Gottfried Wilhelm Leibniz was a German philosopher, mathematician, a metaphysician and an expert in logic who is recognized for his independent invention of the differential and integral calculus (imagine being able to include “I invented calculus” on your resume)! To put it bluntly, Leibniz was a smart dude!
While it is impressive to be able to “invent calculus,” in my opinion, the cherry on top of all of his accomplishments was his work in the field of apologetics. In fact, Leibniz crafted his own logically deductive argument for the existence of God. His case is so powerful that it is still being presented and debated in academia today by philosophers such as William Lane Craig.
Needless to say, just as calculus is still going strong, so is Leibniz’s argument for God’s existence!
Some refer to his case as “The Argument from Contingency,” but it is most commonly known as “The Leibnizian Cosmological Argument.” Consider the deep thoughts of Leibniz one step at a time:
1- Everything that exists has an explanation of its existence — either in the necessity of its own nature or in an external cause.
2- If the universe has an explanation of its existence, that explanation is God.
3- The universe exists.
4- Therefore, the explanation of the universe’s existence is God.
The fourth step of the argument is a deductive conclusion that follows logically if the three premises are true. Moreover, this also means that if the three premises are merely probably true, then one is completely rational in affirming the final conclusion. So, the question is raised: are the premises true or probably true?
Surely, no reasonable person will deny the third premise! Of course, some might argue that the universe does not exist exactly as it appears to exist, but they still affirm that the universe exists in some form or fashion. Perhaps one thinks the universe is not composed of matter and we live in a digital reality like the Matrix, but then, the Matrix would be the universe and the Matrix exists. So, premise (3) is virtually undeniable.
What about the first premise? Is it true or probably true?
Some committed atheists contend that while this is true of everything else, the universe is different. They go on to deny this first premise by saying things like, “the universe just exists without an explanation and there is no explanation needed!”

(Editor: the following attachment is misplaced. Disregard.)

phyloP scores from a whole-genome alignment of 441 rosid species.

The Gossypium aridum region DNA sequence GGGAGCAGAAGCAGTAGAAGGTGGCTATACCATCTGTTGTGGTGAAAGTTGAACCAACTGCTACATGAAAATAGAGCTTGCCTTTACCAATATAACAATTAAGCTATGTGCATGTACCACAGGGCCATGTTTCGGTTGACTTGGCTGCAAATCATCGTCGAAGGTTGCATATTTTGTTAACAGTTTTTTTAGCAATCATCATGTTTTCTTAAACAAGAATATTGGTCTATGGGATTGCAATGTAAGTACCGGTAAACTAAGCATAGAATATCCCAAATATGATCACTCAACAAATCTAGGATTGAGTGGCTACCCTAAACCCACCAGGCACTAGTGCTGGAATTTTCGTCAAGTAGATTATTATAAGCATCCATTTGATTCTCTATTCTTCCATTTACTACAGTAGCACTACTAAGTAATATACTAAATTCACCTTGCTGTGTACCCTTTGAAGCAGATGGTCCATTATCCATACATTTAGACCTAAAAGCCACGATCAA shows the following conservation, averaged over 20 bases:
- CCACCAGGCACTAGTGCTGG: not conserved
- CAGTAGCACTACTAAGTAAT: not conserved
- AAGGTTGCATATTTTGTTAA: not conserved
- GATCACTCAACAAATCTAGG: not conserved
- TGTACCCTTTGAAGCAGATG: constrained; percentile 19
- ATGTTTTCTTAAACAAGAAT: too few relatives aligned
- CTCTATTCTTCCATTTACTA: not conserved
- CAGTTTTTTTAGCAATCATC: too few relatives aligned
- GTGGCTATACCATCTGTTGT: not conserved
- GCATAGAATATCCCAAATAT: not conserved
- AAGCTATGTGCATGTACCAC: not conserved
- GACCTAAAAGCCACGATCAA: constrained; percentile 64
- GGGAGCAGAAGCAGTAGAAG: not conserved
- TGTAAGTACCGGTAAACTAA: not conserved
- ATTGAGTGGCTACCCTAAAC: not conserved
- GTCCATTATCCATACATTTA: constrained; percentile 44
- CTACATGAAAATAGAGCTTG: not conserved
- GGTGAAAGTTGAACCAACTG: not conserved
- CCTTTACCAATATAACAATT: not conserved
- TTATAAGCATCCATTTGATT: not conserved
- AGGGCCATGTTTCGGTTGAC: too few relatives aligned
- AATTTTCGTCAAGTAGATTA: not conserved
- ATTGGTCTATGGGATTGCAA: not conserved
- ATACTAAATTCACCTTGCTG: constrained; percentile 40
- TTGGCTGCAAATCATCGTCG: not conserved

Hiking Trips & Unreasonable Buddies
William Lane Craig offers a fantastic thought experiment demonstrating the absurdity of such a response. Imagine that you are on a hiking trip in the Colorado Rocky Mountains with a friend who happens to be a scientist. While on your journey you look at the trees, the rushing river, and the mountain peaks. You survey the boulders along the trail, the chipmunks scurrying by your hiking boots, and the birds soaring high above. You marvel at the mist in the air and the colorful rainbows stretched throughout the canvas of the sky. You feel the warmth of the sunlight on your face as it shines through breaks in the clouds.
Your hiking buddy is a scientist and can provide an explanation to everything you observe and empirically experience through your five senses. You are grateful for your scientifically-minded friend and you love learning from him.
But then, out of the corner of your eye, you spot a translucent and shiny spherical object (the size of a volleyball) similar to the Palantír “crystal ball” in the Lord of the Rings, but also unlike anything you have ever seen or imagined! You are enthralled by its majesty and you look forward to hearing your friend provide an explanation as to why this mesmerizing spherical object exists.
To your surprise, your hiking buddy suddenly changes his tune. He says, “Oh don’t worry about that stupid round thing; it just exists inexplicably!”
When you press him as to why he seeks to find — and loves to share — explanations for everything else that exists, but dismisses an explanation for the shiny sphere, he provides nothing but arbitrary words. He simply asserts, without any reason at all: “That’s the one thing that does NOT have an explanation of its existence so stop asking about it. Just ignore it and let’s keep hiking!”
When you realize he is opposed to the sphere having an explanation because it would destroy his assumed worldview, it is easy to see that his response is guilty of what has come to be known as “the Taxi Cab Fallacy.” This logical error occurs when one hops in the “taxi-cab” and assumes a certain worldview attempting to make particular points but then jumps out of the system of thought when it goes against a certain presupposition they blindly support. In this case, the hiking buddy seems to be assuming that everything that exists always has an explanation — except for the one thing that would destroy his worldview of atheism. Thus, he dives out of the taxi-cab before reaching its logical destination. You know his response is insufficient. Not only is it arbitrary, it is given without any reason at all; thus, it is unreasonable.